Entry updated 26 April 2021. Tagged: Film.
["The Wandering Planet"] Film (1966; vt War Between the Planets). Mercury Film International/Southern Cross Productions. Directed by Antonio Margheriti credited as Anthony Dawson. Written by Renato Moretti and Ivan Reiner. Cast includes Ombretta Colli, Enzo Fiermonte, Pietro Martellanza, Giacomo Rossi-Stuart, Goffredo Unger and Halina Zalewska. 80 minutes. Colour.
As Earth is ravaged by unexplained landslides, earthquakes, and tidal waves, Scientists speculate that it may be caused by a "gravity disturbance in outer space never before encountered" and assign Commander Rod Jackson (Rossi-Stuart) to take command of Space Station Gamma 1 (see Space Stations) and look for a possible cause. After crewmate Eric Dubrowski (Martellanza) returns from a spacewalk to report a strange "wind" in space that left three colleagues drifting in space, Jackson leads a rescue attempt, although only two of the men are saved. Soon, Jackson, Dubrowski, communications officer Terry Sanchez (Colli), and Frank Perkinson (Unger) are on their way to the vicinity of a strange, glowing "wild planet" that is evidently causing Earth's problems, though they must dodge some Asteroids apparently being directed toward them by the planet. Although Dubrowski is sucked into a pool of black-and-red "jelly" on the planet's surface, Jackson, Sanchez, and Perkinson land and go into the planet's interior, where the discovery of "arteries" and "breathing valves" suggests that the entire world is a living being, evidently with sinister plans. Although Perkinson is trapped inside a corridor, he tells Jackson and Sanchez to leave while he prepares to detonate some Antimatter to destroy the planet. After they return to their spaceships, the wild planet is blown up, and Jackson and Sanchez comfort Dubrowski's son at a ceremony in honour of his father and Perkinson.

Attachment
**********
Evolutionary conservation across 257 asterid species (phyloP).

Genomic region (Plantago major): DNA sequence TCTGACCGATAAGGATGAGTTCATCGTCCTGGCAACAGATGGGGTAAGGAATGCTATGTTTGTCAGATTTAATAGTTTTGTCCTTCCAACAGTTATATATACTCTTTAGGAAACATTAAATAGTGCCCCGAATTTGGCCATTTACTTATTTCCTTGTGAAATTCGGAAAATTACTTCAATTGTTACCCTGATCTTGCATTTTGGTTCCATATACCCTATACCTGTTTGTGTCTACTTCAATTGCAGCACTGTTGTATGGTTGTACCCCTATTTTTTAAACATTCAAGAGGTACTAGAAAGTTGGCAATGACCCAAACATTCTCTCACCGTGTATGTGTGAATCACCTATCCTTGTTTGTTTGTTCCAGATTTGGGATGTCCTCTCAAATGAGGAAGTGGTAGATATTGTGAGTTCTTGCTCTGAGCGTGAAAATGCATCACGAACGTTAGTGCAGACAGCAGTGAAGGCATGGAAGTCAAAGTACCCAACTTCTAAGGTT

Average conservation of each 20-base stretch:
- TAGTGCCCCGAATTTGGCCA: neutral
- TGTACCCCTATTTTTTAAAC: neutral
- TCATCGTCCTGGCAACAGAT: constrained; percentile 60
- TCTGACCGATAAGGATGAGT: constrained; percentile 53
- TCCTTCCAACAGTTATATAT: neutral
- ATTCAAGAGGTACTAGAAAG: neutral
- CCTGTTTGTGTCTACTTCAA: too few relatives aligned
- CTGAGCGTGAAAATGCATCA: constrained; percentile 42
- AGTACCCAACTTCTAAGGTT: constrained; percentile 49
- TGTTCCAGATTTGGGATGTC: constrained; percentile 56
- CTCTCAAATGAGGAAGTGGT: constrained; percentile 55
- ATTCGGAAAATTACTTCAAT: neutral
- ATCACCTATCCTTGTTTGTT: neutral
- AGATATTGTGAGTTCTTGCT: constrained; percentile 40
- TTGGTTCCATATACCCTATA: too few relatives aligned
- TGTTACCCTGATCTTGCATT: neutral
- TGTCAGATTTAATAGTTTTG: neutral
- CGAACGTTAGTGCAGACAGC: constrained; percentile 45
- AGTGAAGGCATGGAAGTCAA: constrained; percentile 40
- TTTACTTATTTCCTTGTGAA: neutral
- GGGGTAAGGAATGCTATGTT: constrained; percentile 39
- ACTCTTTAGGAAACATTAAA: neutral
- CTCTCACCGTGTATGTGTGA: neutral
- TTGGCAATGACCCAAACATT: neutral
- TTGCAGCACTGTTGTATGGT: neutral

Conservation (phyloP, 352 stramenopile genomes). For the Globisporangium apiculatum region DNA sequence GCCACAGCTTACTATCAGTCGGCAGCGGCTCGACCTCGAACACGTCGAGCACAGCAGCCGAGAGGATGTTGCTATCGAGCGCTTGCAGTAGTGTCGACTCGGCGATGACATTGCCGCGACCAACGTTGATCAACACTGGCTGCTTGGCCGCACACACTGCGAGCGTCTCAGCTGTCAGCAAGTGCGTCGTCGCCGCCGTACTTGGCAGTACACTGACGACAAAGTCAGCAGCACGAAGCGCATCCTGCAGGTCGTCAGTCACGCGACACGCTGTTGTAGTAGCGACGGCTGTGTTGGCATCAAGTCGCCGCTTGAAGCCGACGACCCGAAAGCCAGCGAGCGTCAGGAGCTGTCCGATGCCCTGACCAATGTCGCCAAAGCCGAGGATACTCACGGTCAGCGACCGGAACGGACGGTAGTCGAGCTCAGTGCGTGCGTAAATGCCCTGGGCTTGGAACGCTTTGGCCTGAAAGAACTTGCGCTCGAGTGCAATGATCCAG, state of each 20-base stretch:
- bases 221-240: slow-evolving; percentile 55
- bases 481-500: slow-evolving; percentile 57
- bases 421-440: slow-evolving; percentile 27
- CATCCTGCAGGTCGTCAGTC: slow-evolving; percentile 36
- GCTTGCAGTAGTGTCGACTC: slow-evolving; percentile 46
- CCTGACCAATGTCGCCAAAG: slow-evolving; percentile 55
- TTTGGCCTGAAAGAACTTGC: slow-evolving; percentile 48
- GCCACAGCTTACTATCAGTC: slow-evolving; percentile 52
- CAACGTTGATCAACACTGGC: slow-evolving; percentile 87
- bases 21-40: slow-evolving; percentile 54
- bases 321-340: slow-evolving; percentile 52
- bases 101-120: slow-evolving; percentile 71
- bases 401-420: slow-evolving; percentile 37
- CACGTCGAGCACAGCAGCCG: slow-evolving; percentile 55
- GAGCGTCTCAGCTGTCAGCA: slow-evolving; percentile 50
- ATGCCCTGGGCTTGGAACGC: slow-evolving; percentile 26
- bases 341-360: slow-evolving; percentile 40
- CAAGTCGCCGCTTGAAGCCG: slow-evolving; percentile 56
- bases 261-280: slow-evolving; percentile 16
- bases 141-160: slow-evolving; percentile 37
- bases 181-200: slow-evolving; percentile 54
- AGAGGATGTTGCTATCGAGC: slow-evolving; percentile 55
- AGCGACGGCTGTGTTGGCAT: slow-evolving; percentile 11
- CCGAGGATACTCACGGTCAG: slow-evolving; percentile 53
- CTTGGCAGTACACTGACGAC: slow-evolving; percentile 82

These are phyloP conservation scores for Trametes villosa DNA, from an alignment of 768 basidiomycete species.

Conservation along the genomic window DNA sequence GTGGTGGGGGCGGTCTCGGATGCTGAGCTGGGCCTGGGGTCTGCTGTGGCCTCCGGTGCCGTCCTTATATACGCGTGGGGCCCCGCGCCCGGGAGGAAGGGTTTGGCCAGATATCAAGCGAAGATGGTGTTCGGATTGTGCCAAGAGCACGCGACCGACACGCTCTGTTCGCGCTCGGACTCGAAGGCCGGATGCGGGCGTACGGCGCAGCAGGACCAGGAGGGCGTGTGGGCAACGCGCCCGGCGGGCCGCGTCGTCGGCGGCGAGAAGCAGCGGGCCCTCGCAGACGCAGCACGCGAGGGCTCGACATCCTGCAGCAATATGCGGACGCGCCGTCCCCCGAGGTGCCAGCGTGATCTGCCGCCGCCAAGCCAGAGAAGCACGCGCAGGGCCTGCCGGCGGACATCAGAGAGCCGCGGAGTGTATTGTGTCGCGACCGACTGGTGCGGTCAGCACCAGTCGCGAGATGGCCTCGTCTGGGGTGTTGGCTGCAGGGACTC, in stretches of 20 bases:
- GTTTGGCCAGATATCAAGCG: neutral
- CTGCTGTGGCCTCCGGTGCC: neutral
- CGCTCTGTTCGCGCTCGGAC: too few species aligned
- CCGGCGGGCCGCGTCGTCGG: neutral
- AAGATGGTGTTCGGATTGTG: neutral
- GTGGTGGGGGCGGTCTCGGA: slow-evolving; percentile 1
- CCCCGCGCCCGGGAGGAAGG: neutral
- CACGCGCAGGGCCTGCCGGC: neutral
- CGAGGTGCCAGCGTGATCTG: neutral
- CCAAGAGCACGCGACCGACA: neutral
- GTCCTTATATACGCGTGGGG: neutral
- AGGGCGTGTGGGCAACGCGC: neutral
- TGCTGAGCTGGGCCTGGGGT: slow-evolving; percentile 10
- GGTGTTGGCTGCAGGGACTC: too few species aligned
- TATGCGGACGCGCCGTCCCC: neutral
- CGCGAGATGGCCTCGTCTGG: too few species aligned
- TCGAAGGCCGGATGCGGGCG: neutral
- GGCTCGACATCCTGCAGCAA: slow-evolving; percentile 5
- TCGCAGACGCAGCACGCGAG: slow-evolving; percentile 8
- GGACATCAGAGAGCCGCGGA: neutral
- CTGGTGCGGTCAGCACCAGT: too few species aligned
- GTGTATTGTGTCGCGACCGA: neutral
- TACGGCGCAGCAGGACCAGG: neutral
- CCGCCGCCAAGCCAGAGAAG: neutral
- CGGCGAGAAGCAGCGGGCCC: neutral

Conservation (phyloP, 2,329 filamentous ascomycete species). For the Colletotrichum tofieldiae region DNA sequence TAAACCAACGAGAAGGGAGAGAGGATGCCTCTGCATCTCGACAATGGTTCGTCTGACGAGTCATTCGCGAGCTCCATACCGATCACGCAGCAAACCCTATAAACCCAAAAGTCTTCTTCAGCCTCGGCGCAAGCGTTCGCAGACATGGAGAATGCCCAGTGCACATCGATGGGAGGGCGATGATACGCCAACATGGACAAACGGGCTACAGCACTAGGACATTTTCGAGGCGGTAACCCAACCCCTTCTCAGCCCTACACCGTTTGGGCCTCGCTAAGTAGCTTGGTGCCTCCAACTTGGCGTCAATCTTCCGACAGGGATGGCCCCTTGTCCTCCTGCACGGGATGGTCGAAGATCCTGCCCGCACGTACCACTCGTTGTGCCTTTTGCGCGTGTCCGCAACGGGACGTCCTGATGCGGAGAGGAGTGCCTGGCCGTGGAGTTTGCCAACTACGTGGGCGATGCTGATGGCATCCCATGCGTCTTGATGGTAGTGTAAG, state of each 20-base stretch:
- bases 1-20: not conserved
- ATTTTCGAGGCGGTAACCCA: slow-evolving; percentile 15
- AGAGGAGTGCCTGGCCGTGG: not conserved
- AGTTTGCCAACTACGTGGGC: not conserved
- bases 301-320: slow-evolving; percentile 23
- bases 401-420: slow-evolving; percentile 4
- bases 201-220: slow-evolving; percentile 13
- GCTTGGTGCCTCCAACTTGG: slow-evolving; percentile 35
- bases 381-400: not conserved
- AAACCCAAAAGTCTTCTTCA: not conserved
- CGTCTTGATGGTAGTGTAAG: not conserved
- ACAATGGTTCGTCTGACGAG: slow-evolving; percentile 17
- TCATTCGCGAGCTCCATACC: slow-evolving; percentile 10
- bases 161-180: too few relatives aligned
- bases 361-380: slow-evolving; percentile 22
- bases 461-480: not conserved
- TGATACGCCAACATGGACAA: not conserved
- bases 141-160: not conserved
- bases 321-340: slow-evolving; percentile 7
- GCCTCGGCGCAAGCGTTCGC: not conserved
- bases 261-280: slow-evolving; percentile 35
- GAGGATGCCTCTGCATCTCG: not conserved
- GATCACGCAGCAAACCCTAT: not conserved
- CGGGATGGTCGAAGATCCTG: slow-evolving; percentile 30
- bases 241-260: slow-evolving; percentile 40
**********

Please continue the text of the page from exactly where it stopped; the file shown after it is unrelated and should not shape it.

This is the least well-known film in Margheriti's Gamma Quadrilogy and is regularly confused with its immediate predecessor, I Diafanoidi Vengono la Morte due to their nearly identical English titles (The War of the Planets and War Between the Planets). It was the only film in the group that was not originally released in the United States, probably because it was the least melodramatic of the four films, offering audiences no human-like opponents or exciting fight scenes. Yet despite its resulting obscurity, it is also the most interesting of the films, primarily since it represents a rare instance – perhaps the only instance – of a Living World appearing in an sf film (though the film provides no discussion of the phenomenon, preferring to avoid the problem of accounting for the motives of this inexplicably malevolent planet, not to mention its unexplained ability to control the movements of asteroids). In addition, Margheriti's special effects impressively make the sinister world seem a truly alien environment, understandably baffling to its visitors, and the film's unexpectedly sombre conclusion, reminding audiences of the inherent perils of space travel, sharply contrasts with the light-hearted, celebratory endings of the other three films. [GW]
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